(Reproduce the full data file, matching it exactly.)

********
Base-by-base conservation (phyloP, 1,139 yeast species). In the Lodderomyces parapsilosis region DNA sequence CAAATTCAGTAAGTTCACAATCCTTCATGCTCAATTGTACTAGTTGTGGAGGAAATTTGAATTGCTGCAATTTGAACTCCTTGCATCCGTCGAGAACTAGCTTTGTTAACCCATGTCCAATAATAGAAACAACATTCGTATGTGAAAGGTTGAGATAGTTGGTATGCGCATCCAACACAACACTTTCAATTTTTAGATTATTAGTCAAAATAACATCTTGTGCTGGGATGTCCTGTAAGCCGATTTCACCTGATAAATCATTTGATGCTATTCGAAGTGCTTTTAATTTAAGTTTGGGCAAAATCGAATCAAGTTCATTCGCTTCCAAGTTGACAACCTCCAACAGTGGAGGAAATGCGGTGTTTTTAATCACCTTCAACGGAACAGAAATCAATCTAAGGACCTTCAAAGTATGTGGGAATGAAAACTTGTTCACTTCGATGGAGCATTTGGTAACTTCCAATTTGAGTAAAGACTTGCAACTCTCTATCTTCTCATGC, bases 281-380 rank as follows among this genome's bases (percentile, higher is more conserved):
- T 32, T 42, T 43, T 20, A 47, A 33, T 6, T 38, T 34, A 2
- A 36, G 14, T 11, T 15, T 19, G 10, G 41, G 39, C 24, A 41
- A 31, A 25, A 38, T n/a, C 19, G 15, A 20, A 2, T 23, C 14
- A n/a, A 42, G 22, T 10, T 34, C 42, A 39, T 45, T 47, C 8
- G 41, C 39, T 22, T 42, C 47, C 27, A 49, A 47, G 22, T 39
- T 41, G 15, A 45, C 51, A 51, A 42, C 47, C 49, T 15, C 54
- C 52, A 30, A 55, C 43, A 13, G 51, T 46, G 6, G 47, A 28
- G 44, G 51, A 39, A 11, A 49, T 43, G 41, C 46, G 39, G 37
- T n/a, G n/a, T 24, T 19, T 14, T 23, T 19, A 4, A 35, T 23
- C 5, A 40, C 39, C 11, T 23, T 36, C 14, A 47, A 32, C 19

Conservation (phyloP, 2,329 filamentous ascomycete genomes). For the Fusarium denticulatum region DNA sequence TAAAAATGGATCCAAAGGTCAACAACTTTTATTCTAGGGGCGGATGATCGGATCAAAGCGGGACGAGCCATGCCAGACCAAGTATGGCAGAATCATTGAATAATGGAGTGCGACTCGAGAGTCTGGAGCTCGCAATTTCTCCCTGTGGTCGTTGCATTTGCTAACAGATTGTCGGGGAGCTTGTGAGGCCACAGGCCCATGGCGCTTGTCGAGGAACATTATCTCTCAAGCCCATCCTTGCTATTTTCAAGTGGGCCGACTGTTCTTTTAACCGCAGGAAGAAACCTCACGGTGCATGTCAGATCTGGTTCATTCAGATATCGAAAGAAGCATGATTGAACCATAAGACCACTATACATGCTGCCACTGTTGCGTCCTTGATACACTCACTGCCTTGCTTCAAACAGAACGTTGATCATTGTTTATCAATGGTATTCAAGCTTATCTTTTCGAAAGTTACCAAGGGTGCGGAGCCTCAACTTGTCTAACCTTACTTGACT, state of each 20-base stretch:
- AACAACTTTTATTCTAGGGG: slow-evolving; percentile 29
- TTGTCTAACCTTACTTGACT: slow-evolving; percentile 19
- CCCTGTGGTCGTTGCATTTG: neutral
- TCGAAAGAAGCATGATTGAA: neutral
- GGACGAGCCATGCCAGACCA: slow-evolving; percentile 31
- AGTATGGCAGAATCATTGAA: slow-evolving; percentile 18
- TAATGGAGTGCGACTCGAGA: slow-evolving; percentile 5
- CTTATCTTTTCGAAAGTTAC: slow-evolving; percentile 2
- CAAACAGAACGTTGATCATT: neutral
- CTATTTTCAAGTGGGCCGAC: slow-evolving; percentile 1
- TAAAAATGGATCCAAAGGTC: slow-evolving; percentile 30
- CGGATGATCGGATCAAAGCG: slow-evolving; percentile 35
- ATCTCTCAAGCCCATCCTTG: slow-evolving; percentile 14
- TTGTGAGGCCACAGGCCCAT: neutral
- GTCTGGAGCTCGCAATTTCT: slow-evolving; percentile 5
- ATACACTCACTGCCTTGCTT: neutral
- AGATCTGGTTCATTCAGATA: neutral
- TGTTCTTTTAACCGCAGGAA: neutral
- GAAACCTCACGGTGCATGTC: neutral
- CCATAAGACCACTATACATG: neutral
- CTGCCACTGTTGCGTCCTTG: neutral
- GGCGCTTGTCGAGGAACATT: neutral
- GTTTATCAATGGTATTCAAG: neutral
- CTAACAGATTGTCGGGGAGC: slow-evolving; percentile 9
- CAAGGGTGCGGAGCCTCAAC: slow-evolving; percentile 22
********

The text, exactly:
Base-by-base conservation (phyloP, 1,139 yeast species). In the Lodderomyces parapsilosis region DNA sequence CAAATTCAGTAAGTTCACAATCCTTCATGCTCAATTGTACTAGTTGTGGAGGAAATTTGAATTGCTGCAATTTGAACTCCTTGCATCCGTCGAGAACTAGCTTTGTTAACCCATGTCCAATAATAGAAACAACATTCGTATGTGAAAGGTTGAGATAGTTGGTATGCGCATCCAACACAACACTTTCAATTTTTAGATTATTAGTCAAAATAACATCTTGTGCTGGGATGTCCTGTAAGCCGATTTCACCTGATAAATCATTTGATGCTATTCGAAGTGCTTTTAATTTAAGTTTGGGCAAAATCGAATCAAGTTCATTCGCTTCCAAGTTGACAACCTCCAACAGTGGAGGAAATGCGGTGTTTTTAATCACCTTCAACGGAACAGAAATCAATCTAAGGACCTTCAAAGTATGTGGGAATGAAAACTTGTTCACTTCGATGGAGCATTTGGTAACTTCCAATTTGAGTAAAGACTTGCAACTCTCTATCTTCTCATGC, bases 281-380 rank as follows among this genome's bases (percentile, higher is more conserved):
- T 32, T 42, T 43, T 20, A 47, A 33, T 6, T 38, T 34, A 2
- A 36, G 14, T 11, T 15, T 19, G 10, G 41, G 39, C 24, A 41
- A 31, A 25, A 38, T n/a, C 19, G 15, A 20, A 2, T 23, C 14
- A n/a, A 42, G 22, T 10, T 34, C 42, A 39, T 45, T 47, C 8
- G 41, C 39, T 22, T 42, C 47, C 27, A 49, A 47, G 22, T 39
- T 41, G 15, A 45, C 51, A 51, A 42, C 47, C 49, T 15, C 54
- C 52, A 30, A 55, C 43, A 13, G 51, T 46, G 6, G 47, A 28
- G 44, G 51, A 39, A 11, A 49, T 43, G 41, C 46, G 39, G 37
- T n/a, G n/a, T 24, T 19, T 14, T 23, T 19, A 4, A 35, T 23
- C 5, A 40, C 39, C 11, T 23, T 36, C 14, A 47, A 32, C 19

Conservation (phyloP, 2,329 filamentous ascomycete genomes). For the Fusarium denticulatum region DNA sequence TAAAAATGGATCCAAAGGTCAACAACTTTTATTCTAGGGGCGGATGATCGGATCAAAGCGGGACGAGCCATGCCAGACCAAGTATGGCAGAATCATTGAATAATGGAGTGCGACTCGAGAGTCTGGAGCTCGCAATTTCTCCCTGTGGTCGTTGCATTTGCTAACAGATTGTCGGGGAGCTTGTGAGGCCACAGGCCCATGGCGCTTGTCGAGGAACATTATCTCTCAAGCCCATCCTTGCTATTTTCAAGTGGGCCGACTGTTCTTTTAACCGCAGGAAGAAACCTCACGGTGCATGTCAGATCTGGTTCATTCAGATATCGAAAGAAGCATGATTGAACCATAAGACCACTATACATGCTGCCACTGTTGCGTCCTTGATACACTCACTGCCTTGCTTCAAACAGAACGTTGATCATTGTTTATCAATGGTATTCAAGCTTATCTTTTCGAAAGTTACCAAGGGTGCGGAGCCTCAACTTGTCTAACCTTACTTGACT, state of each 20-base stretch:
- AACAACTTTTATTCTAGGGG: slow-evolving; percentile 29
- TTGTCTAACCTTACTTGACT: slow-evolving; percentile 19
- CCCTGTGGTCGTTGCATTTG: neutral
- TCGAAAGAAGCATGATTGAA: neutral
- GGACGAGCCATGCCAGACCA: slow-evolving; percentile 31
- AGTATGGCAGAATCATTGAA: slow-evolving; percentile 18
- TAATGGAGTGCGACTCGAGA: slow-evolving; percentile 5
- CTTATCTTTTCGAAAGTTAC: slow-evolving; percentile 2
- CAAACAGAACGTTGATCATT: neutral
- CTATTTTCAAGTGGGCCGAC: slow-evolving; percentile 1
- TAAAAATGGATCCAAAGGTC: slow-evolving; percentile 30
- CGGATGATCGGATCAAAGCG: slow-evolving; percentile 35
- ATCTCTCAAGCCCATCCTTG: slow-evolving; percentile 14
- TTGTGAGGCCACAGGCCCAT: neutral
- GTCTGGAGCTCGCAATTTCT: slow-evolving; percentile 5
- ATACACTCACTGCCTTGCTT: neutral
- AGATCTGGTTCATTCAGATA: neutral
- TGTTCTTTTAACCGCAGGAA: neutral
- GAAACCTCACGGTGCATGTC: neutral
- CCATAAGACCACTATACATG: neutral
- CTGCCACTGTTGCGTCCTTG: neutral
- GGCGCTTGTCGAGGAACATT: neutral
- GTTTATCAATGGTATTCAAG: neutral
- CTAACAGATTGTCGGGGAGC: slow-evolving; percentile 9
- CAAGGGTGCGGAGCCTCAAC: slow-evolving; percentile 22